Friday, 23 October 2020

James McGill Buchanan: Part Two

 Conservatives like to talk about "corruption". A lot. But do they mean the same thing most people mean by the word? I think many people would consider a political party doing something that does not benefit the people, but rewards their friends as corruption. 

Or a government that invents panels & advisory positions for friends & donors & arranges for these panels and advisors to return reports and recommendations that mirror what the governing party wants to do, but with the guise of "research" and "impartiality". Seems corrupt.

Or, a government that changes electoral boundaries and/or rules to favour their party in the next election. Or makes backroom deals where advantages are offered in exchange for funding PACs and promoting the party. Those seem like corruption.
The James McGill Buchanan definition is subtly different. I now present you with a quote from @NancyMacLean5 's book, "Democracy in Chains" which illustrates this point...
"Buchanan believed with every fibre of his being that if what a group of people wanted from government could not, on its own merits, win the freely given backing of each individual citizen, including the very wealthiest among us, any attempt by that group to use its numbers to get what it wanted constituted not persuasion of the majority but coercion of the minority, a violation of the liberty of individual taxpayers." 
In other words, he viewed governments who do things the majority (or large groups of citizens) wants, in order to get re-elected, as corrupt, if those things impinged upon the wishes of anyone (particularly the wealthiest).  
So, current Canadian conservatives (who seem to be advocates of the Buchanan school of thought) would feel that, for example, a government raising the minimum wage against the wishes of wealthy business owners, is corrupt. 
Obviously, a government that is run on Buchanan's principles would do nothing in crisis situations, if the wealthy did not like the action. The CPC have strongly indicated that they feel CERB and other pandemic relief is deeply suspect. 
They want to have a committee to examine the "corruption" of the Liberal government in setting up programs to help people. They have signaled that they would have done nothing. Just as Harper did not want to act on stimulus spending during the recession of 2008. 
The Buchanan philosophy gives the wishes of the extremely wealthy preeminence, because he felt their rights were being infringed by any government action that interfered with their ability to be wealthy and continue to amass wealth.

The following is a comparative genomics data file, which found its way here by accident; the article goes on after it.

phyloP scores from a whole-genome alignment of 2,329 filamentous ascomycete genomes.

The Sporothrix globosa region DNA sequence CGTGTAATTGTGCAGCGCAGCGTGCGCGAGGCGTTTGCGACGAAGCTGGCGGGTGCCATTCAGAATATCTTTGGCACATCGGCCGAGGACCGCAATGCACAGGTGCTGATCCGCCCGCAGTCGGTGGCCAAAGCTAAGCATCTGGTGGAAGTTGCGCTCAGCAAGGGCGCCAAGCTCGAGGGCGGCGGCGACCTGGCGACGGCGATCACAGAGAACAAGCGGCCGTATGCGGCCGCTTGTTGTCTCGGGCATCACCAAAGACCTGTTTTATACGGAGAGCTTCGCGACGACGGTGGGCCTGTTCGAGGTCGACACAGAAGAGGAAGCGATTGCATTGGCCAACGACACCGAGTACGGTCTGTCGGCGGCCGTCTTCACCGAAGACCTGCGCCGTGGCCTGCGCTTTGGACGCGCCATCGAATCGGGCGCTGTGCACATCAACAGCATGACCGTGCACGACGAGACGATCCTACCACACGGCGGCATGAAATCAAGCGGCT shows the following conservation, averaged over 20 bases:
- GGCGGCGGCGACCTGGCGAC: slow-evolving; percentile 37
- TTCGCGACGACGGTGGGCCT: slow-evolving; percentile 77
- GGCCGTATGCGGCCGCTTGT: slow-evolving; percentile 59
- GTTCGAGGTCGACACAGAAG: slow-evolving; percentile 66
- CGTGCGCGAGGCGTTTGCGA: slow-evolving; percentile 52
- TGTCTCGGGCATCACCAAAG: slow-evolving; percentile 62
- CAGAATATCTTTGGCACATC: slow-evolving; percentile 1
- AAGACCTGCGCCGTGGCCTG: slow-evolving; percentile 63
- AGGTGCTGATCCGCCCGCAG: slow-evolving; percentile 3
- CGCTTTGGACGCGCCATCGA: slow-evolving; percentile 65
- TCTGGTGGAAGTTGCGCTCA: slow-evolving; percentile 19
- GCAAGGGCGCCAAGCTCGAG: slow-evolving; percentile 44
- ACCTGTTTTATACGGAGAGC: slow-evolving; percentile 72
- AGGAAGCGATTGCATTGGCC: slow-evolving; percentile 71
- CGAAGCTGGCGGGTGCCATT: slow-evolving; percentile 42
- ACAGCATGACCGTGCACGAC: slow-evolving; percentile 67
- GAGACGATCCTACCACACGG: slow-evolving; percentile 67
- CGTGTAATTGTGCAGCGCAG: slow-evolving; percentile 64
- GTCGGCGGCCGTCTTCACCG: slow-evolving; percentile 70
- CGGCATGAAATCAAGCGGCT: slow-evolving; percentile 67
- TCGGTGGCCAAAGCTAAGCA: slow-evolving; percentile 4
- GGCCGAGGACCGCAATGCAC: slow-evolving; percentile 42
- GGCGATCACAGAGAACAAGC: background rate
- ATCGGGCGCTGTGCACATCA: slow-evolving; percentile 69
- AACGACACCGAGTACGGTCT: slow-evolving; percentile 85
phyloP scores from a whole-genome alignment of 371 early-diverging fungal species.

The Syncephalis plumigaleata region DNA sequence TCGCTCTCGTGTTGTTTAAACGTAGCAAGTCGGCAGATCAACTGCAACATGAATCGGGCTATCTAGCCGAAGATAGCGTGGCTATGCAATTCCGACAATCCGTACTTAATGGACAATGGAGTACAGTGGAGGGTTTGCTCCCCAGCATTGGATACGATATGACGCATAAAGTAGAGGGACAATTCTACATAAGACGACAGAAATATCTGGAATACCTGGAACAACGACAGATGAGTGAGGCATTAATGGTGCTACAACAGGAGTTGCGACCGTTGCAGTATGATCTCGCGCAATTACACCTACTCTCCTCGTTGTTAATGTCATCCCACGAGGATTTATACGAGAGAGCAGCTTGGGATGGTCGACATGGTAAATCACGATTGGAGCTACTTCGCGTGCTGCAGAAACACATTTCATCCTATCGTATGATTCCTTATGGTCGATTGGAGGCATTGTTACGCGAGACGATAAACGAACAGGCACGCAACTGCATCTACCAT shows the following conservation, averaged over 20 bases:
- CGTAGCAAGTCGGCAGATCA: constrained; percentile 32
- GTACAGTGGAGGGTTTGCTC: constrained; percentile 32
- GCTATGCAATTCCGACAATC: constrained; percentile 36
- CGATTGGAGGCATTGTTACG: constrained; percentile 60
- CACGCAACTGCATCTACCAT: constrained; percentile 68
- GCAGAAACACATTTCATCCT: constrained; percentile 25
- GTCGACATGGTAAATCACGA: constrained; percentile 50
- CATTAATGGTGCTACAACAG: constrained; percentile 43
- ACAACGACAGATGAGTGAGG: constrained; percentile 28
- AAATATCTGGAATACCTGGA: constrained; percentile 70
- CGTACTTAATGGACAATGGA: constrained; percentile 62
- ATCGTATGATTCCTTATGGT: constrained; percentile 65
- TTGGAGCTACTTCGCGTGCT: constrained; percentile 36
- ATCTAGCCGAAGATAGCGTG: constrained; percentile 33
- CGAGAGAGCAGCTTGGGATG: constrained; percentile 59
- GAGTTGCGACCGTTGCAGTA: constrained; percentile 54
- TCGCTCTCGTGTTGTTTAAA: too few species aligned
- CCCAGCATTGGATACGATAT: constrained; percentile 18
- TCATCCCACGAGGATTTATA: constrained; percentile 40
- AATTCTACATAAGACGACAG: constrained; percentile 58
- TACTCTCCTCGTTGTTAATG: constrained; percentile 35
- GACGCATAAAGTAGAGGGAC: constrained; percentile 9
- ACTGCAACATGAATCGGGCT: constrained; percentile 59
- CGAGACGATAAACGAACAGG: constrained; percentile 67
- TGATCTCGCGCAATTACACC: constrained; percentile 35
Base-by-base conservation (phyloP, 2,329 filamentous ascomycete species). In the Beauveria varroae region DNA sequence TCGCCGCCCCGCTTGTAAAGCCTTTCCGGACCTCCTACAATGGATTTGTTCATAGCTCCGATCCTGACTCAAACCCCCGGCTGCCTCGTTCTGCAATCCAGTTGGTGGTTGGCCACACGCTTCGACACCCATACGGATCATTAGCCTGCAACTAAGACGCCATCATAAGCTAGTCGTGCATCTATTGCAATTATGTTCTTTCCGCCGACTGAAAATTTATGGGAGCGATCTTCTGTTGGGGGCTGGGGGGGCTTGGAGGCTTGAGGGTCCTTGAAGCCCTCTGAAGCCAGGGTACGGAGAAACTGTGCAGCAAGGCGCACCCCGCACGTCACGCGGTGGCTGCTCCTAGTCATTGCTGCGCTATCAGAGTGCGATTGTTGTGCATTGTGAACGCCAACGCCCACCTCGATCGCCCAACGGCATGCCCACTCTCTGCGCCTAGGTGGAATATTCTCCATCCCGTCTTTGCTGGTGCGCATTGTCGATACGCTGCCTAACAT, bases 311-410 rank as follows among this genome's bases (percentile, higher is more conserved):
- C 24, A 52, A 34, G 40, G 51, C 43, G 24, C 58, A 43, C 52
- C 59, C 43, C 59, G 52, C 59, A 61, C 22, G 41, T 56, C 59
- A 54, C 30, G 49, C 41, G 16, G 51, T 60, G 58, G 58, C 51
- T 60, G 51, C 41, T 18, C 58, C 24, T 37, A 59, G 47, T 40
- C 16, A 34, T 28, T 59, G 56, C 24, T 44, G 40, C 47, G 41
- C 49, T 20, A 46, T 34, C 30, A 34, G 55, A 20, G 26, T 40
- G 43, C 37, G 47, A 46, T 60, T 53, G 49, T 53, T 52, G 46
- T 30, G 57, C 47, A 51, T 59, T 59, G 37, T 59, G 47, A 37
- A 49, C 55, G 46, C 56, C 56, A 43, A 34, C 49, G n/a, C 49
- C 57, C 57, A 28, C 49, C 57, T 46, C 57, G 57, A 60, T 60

Remember, from my first instalment about Buchanan, that his theories emerged from a deep resentment of having to treat black citizens in the southern US equally, and the associated costs of that to the wealthy taxpayer. 
Buchanan's philosophy is predicated on the notion that people are not equal. The wealthy are more important and must not be victimized by the not-wealthy, even though the not-wealthy have far greater numbers. 
Most of us understand democracy as a system in which people vote for a candidate from the party they feel will most benefit their community or the country. And the governing party tries to work to the public good, thus pleasing the people, and being re-elected.
In pleasing the people, in a system where number of votes matters more than people's bank accounts, large groups of not-wealthy people have power. Buchanan would say this "pleasing the people" is corruption, because it doesn't protect the interests of the wealthy few.
It is important to understand when conservatives speak these days that their terms of reference may not be the same as most people's. Likewise, their goals may be completely at odds with those of most Canadians.

Stay tuned, there will be more about Buchanan soon! 

James McGill Buchanan: Part One

 In 1955, the US Supreme Court issued its second Brown v. Board of Education ruling. They called for dismantling of segregation in public schools, across the US, "with all deliberate speed". 

Now, some people in Virginia, including the president of the University of Virginia, Colgate Whitehead Darden Jr, were appalled by this. They felt it seriously over-reached into "states' rights". 
Any state, they felt, should be able to discriminate against any people they felt were inferior, because of race, religion, gender, or whatever damn thing they chose. They saw it as a deliberate attack on the cherished values and way of life of southern Americans. 
Well, white southern Americans, anyway. And, really, from their point of view, those were the only southerners that mattered. Darden had a young economist on faculty, James McGill Buchanan. Buchanan had written a proposal that touched Darden deeply. 
It was as if they thought with one mind. Buchanan saw the ruling as not just an attack on the State's right to discriminate, but he also foresaw how giving these people more rights would inevitably lead to actual depletions of the bank accounts of people like himself. 
He realised that those with resources would be called upon to subsidize the creation of equality. He imagined his taxes going up to accommodate all these people who had, hitherto been treated as inferior. And he did not like that. 
His proposal to Darden was that if Darden could find the resources to create a centre at the university for Buchanan, he (Buchanan) would create a new school of political economy and social philosophy to counter these incursions into the traditional southern way of life. 
Darden was excited by this, and found the money for Buchanan's centre. However, despite working very hard, Buchanan and his staff were unable to stem the tide of civil rights and progressive thought through the 60s and 70s.